A commercial application of the kind of work Montague is doing is already in play at BrightHouse, an Atlanta consulting firm. It offers clients the services of its Neurostrategies Group, a team that "uses neuroscience to influence higher-order strategic business decisions," such as identifying which brand benefits might prompt a consumer to buy. The company, which has done work for such clients as Home Depot, Pepperidge Farm, and Kmart, maintains that its projects are designed to give companies a better perspective on how people develop relationships with products, brands, and companies, not to help them design products or test ad campaigns. But scientists at BrightHouse recently identified the region of the brain that responds to products that most resonate with a consumer's self-image — the space that lights up, for example, if a Chevy guy is shown a picture of a Silverado Half-Ton Crew. Montague thinks it's only a matter of time before neuromarketing finds a way to commercialize that discovery. Imagine, he says, a neural focus group where brand managers could test messages to see if they resonated with a target audience. "Bringing a new product to market is a huge risk for a company," he says. "If nothing else, this would add another quantitative data point to what you know about your demographic."
4.The line between entertainment and brands will blur.
When Beverly Hills hairstylist Jonathan Antin, the diva of Bravo's latest hit show, Blow Out, flicks his AmEx card to make business happen, are we watching entertainment or advertising? The reality-TV show is one of the more exotic hybrids of a hot subspecies of branding dubbed "advertainment." Alarmed by the defection of viewers from network TV, particularly those 18- to 34-year-olds who comprise advertising's demographic sweet spot, marketers are seeking ever more creative ways to connect. American Express's chief marketing officer, John Hayes, has been at the forefront of the trend, experimenting with an array of new approaches, including "Web-isodes" featuring Jerry Seinfeld, Superman, and an AmEx card; art exhibits with photographer Annie Liebowitz; a concert with Sheryl Crow; and club events in which the L.A. House of Blues morphed into the "House of Blue" for AmEx's Blue card. The company also sponsored last year's reality-TV show The Restaurant on NBC, and has favored-brand status on Blow Out. The implications for network TV loom large. In 1994, AmEx spent 80% of its marketing budget on TV; by 2003, that number had fallen to 35%. The change, Hayes says, was driven by the defection of audiences to other outlets — DVDs, the Web, cable, video games — and technologies, such as TiVo, that let viewers skip commercials. "We need to be where people are and involved in things they value," Hayes says. But, as with any new venture, he concedes there are still a few kinks to be worked out. AmEx's presence on The Restaurant was, he admits, occasionally ham-handed, as chef Rocco paused, midcrisis, to extol the virtues of the company's small-business service. That's a gaffe he hopes to avoid in Blow Out. "The critical part is finding the fine line between entertainment that can have commerce within it and feeling like it's too much of an intrusion," he says. "That's the art."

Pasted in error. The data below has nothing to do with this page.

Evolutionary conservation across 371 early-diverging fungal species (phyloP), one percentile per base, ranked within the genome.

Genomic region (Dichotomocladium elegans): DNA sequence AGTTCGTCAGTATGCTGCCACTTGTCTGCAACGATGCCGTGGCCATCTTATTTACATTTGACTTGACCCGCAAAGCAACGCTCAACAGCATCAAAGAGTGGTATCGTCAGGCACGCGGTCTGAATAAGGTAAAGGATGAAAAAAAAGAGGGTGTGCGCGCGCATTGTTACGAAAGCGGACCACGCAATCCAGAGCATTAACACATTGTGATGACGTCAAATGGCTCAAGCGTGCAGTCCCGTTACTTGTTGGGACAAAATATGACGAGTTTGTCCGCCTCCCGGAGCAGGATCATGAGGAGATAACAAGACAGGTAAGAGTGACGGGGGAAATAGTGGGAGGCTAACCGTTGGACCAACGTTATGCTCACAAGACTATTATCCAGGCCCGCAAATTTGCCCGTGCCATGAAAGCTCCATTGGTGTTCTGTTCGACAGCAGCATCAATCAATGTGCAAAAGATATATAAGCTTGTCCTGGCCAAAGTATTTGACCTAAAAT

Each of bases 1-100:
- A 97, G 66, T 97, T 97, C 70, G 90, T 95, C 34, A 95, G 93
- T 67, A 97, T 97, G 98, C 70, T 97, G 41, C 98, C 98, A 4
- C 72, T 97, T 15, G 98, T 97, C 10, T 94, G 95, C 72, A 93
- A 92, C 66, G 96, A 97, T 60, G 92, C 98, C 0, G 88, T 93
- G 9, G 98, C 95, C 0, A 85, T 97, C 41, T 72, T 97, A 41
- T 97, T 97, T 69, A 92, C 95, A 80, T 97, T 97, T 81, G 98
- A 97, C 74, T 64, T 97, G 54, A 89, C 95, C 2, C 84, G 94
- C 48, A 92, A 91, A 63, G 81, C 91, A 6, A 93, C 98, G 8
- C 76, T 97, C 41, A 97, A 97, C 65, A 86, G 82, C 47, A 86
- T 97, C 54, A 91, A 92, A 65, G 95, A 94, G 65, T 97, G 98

5. Increasingly complex brands will require new organizational structures.
In most organizations, corporate brand management is the purview of the chief marketing officer. That's a dangerously narrow view of a brand's universe, says Bob Lurie, CEO of M2C, the marketing strategy division of Monitor Group. "Companies get a license to operate from society," he says. "If you think about your brand as something that [only] your customers care about, you'll get whacked upside the head." Today's brands operate in a global environment and touch many constituencies, lots of whom will never buy the product. They may range from environmental groups and regulatory agencies to unions, activists, and the media.
"Constituents are much more aggressive than in the past," Lurie says. "More people are policing social goods, and technology enables them to share information quickly and easily." While the Sierra Club and a local union may not usually have much in common, they now have the ability to snap into tight focus and connection the instant they discover shared goals. The problem, Lurie says, is that the task of managing these various groups tends to be spread throughout the organization: The legal department has one piece, the government-affairs folks another, and the marketing department yet another. That unintegrated approach can be dangerous when trouble happens. Instead, Lurie suggests, companies should decide who gets responsibility for the brand's reputation by determining which function is most important. In some industries, such as oil and gas, it may be the government-affairs department. In packaged goods, it might be marketing. The company should then map its relevant constituencies as a social network, figuring out whose interests are likely to be aligned with whose and then reach out to them. It's a big job, says Lurie, but it's an investment that will more than pay for itself in a crisis. "The more you're out in front, the less likely it is that they'll torch you when something goes wrong," he says.
6. Brands will create social and cultural values.